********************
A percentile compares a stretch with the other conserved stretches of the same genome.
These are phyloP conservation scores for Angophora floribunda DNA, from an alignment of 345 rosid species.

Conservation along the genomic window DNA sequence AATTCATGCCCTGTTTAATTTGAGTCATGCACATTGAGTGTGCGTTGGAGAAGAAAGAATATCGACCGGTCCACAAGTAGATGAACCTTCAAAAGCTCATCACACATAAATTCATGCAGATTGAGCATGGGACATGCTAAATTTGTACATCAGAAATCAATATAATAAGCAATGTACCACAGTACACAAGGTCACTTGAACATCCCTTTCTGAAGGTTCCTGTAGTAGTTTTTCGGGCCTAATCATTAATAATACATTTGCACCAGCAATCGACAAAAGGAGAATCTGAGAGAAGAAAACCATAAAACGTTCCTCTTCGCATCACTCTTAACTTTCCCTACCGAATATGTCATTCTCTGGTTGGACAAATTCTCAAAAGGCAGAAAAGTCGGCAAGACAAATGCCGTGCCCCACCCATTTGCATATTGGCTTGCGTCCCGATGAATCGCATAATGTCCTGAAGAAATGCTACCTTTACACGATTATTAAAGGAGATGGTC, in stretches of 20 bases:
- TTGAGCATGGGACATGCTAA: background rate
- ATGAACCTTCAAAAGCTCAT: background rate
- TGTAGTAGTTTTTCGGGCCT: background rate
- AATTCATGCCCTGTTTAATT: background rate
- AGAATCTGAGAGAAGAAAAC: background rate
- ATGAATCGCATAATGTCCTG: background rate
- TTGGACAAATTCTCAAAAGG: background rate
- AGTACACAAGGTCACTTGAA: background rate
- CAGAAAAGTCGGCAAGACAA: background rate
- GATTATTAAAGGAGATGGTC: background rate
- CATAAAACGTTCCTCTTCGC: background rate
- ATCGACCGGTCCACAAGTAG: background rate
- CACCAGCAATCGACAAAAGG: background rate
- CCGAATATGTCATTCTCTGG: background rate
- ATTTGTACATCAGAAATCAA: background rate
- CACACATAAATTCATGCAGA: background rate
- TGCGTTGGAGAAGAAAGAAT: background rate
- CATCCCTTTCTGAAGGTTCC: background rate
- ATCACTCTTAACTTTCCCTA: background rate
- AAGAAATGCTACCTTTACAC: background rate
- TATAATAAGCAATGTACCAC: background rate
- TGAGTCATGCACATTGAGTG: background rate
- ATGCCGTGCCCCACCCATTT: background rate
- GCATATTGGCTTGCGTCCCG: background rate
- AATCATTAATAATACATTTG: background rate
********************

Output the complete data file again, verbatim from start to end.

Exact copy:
A percentile compares a stretch with the other conserved stretches of the same genome.
These are phyloP conservation scores for Angophora floribunda DNA, from an alignment of 345 rosid species.

Conservation along the genomic window DNA sequence AATTCATGCCCTGTTTAATTTGAGTCATGCACATTGAGTGTGCGTTGGAGAAGAAAGAATATCGACCGGTCCACAAGTAGATGAACCTTCAAAAGCTCATCACACATAAATTCATGCAGATTGAGCATGGGACATGCTAAATTTGTACATCAGAAATCAATATAATAAGCAATGTACCACAGTACACAAGGTCACTTGAACATCCCTTTCTGAAGGTTCCTGTAGTAGTTTTTCGGGCCTAATCATTAATAATACATTTGCACCAGCAATCGACAAAAGGAGAATCTGAGAGAAGAAAACCATAAAACGTTCCTCTTCGCATCACTCTTAACTTTCCCTACCGAATATGTCATTCTCTGGTTGGACAAATTCTCAAAAGGCAGAAAAGTCGGCAAGACAAATGCCGTGCCCCACCCATTTGCATATTGGCTTGCGTCCCGATGAATCGCATAATGTCCTGAAGAAATGCTACCTTTACACGATTATTAAAGGAGATGGTC, in stretches of 20 bases:
- TTGAGCATGGGACATGCTAA: background rate
- ATGAACCTTCAAAAGCTCAT: background rate
- TGTAGTAGTTTTTCGGGCCT: background rate
- AATTCATGCCCTGTTTAATT: background rate
- AGAATCTGAGAGAAGAAAAC: background rate
- ATGAATCGCATAATGTCCTG: background rate
- TTGGACAAATTCTCAAAAGG: background rate
- AGTACACAAGGTCACTTGAA: background rate
- CAGAAAAGTCGGCAAGACAA: background rate
- GATTATTAAAGGAGATGGTC: background rate
- CATAAAACGTTCCTCTTCGC: background rate
- ATCGACCGGTCCACAAGTAG: background rate
- CACCAGCAATCGACAAAAGG: background rate
- CCGAATATGTCATTCTCTGG: background rate
- ATTTGTACATCAGAAATCAA: background rate
- CACACATAAATTCATGCAGA: background rate
- TGCGTTGGAGAAGAAAGAAT: background rate
- CATCCCTTTCTGAAGGTTCC: background rate
- ATCACTCTTAACTTTCCCTA: background rate
- AAGAAATGCTACCTTTACAC: background rate
- TATAATAAGCAATGTACCAC: background rate
- TGAGTCATGCACATTGAGTG: background rate
- ATGCCGTGCCCCACCCATTT: background rate
- GCATATTGGCTTGCGTCCCG: background rate
- AATCATTAATAATACATTTG: background rate